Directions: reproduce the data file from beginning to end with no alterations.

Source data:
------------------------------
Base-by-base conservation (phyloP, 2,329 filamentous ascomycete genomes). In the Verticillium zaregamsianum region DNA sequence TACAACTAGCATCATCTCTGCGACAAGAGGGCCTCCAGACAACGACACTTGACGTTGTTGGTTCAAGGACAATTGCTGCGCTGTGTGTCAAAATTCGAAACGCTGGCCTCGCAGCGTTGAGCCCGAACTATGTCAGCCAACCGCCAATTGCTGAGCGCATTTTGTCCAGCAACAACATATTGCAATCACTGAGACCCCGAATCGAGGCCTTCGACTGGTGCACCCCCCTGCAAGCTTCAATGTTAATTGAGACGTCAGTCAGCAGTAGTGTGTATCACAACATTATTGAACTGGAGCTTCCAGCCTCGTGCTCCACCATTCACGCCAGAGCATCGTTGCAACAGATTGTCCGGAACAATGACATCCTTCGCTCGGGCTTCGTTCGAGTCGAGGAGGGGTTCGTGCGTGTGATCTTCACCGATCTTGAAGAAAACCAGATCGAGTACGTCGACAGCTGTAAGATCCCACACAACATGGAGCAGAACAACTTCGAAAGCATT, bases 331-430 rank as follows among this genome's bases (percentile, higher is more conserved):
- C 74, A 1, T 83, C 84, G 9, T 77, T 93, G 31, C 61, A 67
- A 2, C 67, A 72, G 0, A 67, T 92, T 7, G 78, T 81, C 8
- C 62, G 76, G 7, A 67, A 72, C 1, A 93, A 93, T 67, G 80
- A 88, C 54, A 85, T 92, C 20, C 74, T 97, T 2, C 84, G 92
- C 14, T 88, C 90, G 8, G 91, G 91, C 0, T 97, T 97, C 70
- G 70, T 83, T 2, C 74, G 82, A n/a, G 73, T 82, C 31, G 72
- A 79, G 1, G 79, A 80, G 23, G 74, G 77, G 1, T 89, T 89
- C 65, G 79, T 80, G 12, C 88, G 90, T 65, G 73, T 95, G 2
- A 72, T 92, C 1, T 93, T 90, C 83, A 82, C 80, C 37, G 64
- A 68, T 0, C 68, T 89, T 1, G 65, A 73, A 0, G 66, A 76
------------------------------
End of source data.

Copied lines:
Base-by-base conservation (phyloP, 2,329 filamentous ascomycete genomes). In the Verticillium zaregamsianum region DNA sequence TACAACTAGCATCATCTCTGCGACAAGAGGGCCTCCAGACAACGACACTTGACGTTGTTGGTTCAAGGACAATTGCTGCGCTGTGTGTCAAAATTCGAAACGCTGGCCTCGCAGCGTTGAGCCCGAACTATGTCAGCCAACCGCCAATTGCTGAGCGCATTTTGTCCAGCAACAACATATTGCAATCACTGAGACCCCGAATCGAGGCCTTCGACTGGTGCACCCCCCTGCAAGCTTCAATGTTAATTGAGACGTCAGTCAGCAGTAGTGTGTATCACAACATTATTGAACTGGAGCTTCCAGCCTCGTGCTCCACCATTCACGCCAGAGCATCGTTGCAACAGATTGTCCGGAACAATGACATCCTTCGCTCGGGCTTCGTTCGAGTCGAGGAGGGGTTCGTGCGTGTGATCTTCACCGATCTTGAAGAAAACCAGATCGAGTACGTCGACAGCTGTAAGATCCCACACAACATGGAGCAGAACAACTTCGAAAGCATT, bases 331-430 rank as follows among this genome's bases (percentile, higher is more conserved):
- C 74, A 1, T 83, C 84, G 9, T 77, T 93, G 31, C 61, A 67
- A 2, C 67, A 72, G 0, A 67, T 92, T 7, G 78, T 81, C 8
- C 62, G 76, G 7, A 67, A 72, C 1, A 93, A 93, T 67, G 80
- A 88, C 54, A 85, T 92, C 20, C 74, T 97, T 2, C 84, G 92
- C 14, T 88, C 90, G 8, G 91, G 91, C 0, T 97, T 97, C 70
- G 70, T 83, T 2, C 74, G 82, A n/a, G 73, T 82, C 31, G 72
- A 79, G 1, G 79, A 80, G 23, G 74, G 77, G 1, T 89, T 89
- C 65, G 79, T 80, G 12, C 88, G 90, T 65, G 73, T 95, G 2
- A 72, T 92, C 1, T 93, T 90, C 83, A 82, C 80, C 37, G 64
- A 68, T 0, C 68, T 89, T 1, G 65, A 73, A 0, G 66, A 76